Extra funding will provide additional GP appointments to help ease winter pressures

PUBLISHED: 17:09 03 January 2018 | UPDATED: 17:12 03 January 2018

Dr Simon Cooke, of Oak Street Medical Centre, helps a patient (posed by model).

Dr Simon Cooke, of Oak Street Medical Centre, helps a patient (posed by model).


More GP appointments have been made available to patients across Norfolk and Waveney to help ease winter pressures on the health service.

Dr Simon Cooke, of Oak Street Medical Centre. Dr Simon Cooke, of Oak Street Medical Centre.

Appointments to see a doctor, nurse, a clinical pharmacist, or to book a telephone conversation have been opened up after extra funding was agreed by Clinical Commissioning Groups (CCGs).

In Norwich, all 23 surgeries will offer extra appointments over the next eight weeks.

For some practices this will be an extra eight to 10 appointments a week (averaging one or two a day), or for larger practices it could be between 25-30 (around five a day).

The total number of extra appointments offered will be around 3,400.

The arrangements were proposed by GP alliance OneNorwich.

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Dr Simon Cooke, the chairman of OneNorwich said: “For some time, Norwich general practice has been under huge pressure to meet the workload demands of our increasingly elderly and frail population.

“Christmas, New Year and winter is always an extremely busy period for the NHS, and we have known since September that this winter could be even more difficult because of the strain of flu virus in circulation. So Norwich general practice is very pleased to contribute still more to help meet the demands on our system, though this will bring with it further strain on already pressured organisations.”

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He said GP appointments needed to be used correctly, and urged patients to consider other treatments first and to cancel unneeded appointments.

He added: “Only those with serious ongoing problems will normally need to ask for more help from the NHS. We would also ask people to be patient with their general practices when trying to get through on the telephone and not to choose to simply go to local accident and emergency departments in our hospitals with problems that are not emergencies or not accident related.

“Please take advice from NHS 111, your local pharmacist, or your GP surgery before choosing to call an ambulance or going to a hospital casualty department.”

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In north and south Norfolk, the majority of practices signed up to offer three weeks of additional routine appointments from January 2 - 19.

These appointments will be provided during weekday working hours and exact timings are up to each individual practice.

Over the three weeks, it is hoped an extra 702 appointments can be offered in north Norfolk, and 1,006 in south Norfolk.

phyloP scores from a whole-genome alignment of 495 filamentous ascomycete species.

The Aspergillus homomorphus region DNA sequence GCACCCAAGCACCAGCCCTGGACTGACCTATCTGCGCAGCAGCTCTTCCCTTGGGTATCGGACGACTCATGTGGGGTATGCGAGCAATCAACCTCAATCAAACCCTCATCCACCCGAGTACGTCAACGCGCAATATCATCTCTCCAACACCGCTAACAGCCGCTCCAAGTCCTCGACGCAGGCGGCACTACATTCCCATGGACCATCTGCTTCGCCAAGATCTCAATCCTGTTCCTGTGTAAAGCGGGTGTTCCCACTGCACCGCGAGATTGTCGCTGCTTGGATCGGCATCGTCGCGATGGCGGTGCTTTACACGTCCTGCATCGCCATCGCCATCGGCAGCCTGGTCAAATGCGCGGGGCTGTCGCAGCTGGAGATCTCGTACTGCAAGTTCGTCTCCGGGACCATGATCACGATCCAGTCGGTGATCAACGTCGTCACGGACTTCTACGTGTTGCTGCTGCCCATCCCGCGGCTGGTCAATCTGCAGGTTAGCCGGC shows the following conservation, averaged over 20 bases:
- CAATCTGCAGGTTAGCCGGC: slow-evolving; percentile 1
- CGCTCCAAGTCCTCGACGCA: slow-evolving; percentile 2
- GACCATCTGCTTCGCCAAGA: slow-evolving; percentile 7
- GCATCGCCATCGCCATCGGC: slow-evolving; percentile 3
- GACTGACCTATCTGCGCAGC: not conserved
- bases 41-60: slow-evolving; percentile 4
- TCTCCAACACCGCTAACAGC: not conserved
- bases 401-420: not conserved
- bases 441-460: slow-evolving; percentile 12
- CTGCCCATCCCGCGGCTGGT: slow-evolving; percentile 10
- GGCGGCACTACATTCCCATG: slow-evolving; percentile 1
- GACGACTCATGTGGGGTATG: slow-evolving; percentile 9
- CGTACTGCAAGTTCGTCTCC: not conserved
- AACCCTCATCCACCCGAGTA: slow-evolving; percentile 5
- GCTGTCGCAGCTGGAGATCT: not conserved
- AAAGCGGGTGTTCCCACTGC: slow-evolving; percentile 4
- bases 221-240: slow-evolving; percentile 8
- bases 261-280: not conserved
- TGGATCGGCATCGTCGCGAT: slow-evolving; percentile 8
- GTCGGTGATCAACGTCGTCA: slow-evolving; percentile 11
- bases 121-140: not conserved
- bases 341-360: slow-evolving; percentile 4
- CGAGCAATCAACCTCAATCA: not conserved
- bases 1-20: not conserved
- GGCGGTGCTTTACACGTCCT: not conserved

A CCG spokesman said: “We are considering options for further funding which may include extension of this scheme in some areas.”

In Great Yarmouth and Waveney, funding has been approved for a maximum of 3,240 appointments between January 2 and 8, and then on each Monday from January 15 to February 5.

In west Norfolk additional appointments are being provided at three King’s Lynn practices, between December 22 and January 8, for all west Norfolk patients. These appointments are bookable through patients’ own registered practices.

The 111 service and A&E at the Queen Elizabeth Hospital King’s Lynn can also book these appointments for patients. The scheme has created an additional 498 appointments over the period.

MORE: Taxis used by ambulance trust to take patients to A&E as pressure on NHS continues

West Norfolk CCG expects a further 1000 to 1250 appointments to be offered up to the end of March.

Patients were urged to use services wisely, with the following advice issued:

• Many common ailments can be managed at home with over the counter medicines from your pharmacist, for example coughs, colds, norovirus and dry skin. Please ask your pharmacist.

• You can often treat the flu without seeing your GP and should begin to feel better in about a week. Most people who have flu can look after themselves safely with rest, painkillers and plenty of fluids. People may need to seek medical advice if symptoms do not ease after a week, or if they are pregnant, over 65 or have a long term illnesses, for example heart/breathing complaints.

• Ask your GP practice for an appointment if you really do need to see a doctor or nurse.

• If you are unsure, or if it is urgent and you cannot get a GP appointment, you can call 111.

• The walk-in centre in Norwich is open 7am to 9pm, seven days a week.

• Cromer Minor Injuries Unit at Cromer Hospital is open 8am to 7.45pm, seven days a week.

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